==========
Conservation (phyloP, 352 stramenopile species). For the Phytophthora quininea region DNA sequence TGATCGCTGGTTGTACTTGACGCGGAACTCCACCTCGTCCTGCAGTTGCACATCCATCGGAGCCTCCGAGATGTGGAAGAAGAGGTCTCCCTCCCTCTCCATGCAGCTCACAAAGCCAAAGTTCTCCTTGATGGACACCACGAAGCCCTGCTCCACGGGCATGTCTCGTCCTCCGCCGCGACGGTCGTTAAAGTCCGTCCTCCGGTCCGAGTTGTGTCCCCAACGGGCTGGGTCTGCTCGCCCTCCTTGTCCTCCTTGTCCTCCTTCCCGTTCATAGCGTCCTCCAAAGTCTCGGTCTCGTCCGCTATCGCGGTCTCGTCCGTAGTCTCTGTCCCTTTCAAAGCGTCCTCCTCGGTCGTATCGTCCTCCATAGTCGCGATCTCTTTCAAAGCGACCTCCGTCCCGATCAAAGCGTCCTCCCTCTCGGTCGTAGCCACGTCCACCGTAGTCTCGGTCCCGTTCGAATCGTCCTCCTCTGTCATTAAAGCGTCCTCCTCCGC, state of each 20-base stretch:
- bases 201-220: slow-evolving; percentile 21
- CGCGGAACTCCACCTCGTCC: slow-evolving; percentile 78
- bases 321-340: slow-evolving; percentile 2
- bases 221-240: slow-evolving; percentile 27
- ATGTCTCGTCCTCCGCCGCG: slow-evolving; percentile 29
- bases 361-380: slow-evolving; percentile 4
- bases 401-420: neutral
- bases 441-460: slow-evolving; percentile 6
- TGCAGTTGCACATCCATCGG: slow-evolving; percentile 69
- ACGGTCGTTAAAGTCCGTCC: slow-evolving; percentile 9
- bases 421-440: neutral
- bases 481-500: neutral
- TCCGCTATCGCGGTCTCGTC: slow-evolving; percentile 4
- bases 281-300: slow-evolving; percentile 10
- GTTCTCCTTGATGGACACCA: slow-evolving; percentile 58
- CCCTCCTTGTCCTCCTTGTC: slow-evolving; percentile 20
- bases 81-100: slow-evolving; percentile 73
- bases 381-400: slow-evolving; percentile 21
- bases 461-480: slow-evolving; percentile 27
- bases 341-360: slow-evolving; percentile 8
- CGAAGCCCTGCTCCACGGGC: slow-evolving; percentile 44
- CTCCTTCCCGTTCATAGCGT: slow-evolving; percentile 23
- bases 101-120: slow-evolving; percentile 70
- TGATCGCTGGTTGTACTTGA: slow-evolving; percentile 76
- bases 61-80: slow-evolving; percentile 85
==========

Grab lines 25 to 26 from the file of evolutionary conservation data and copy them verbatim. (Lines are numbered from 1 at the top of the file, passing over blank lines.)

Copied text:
- TGATCGCTGGTTGTACTTGA: slow-evolving; percentile 76
- bases 61-80: slow-evolving; percentile 85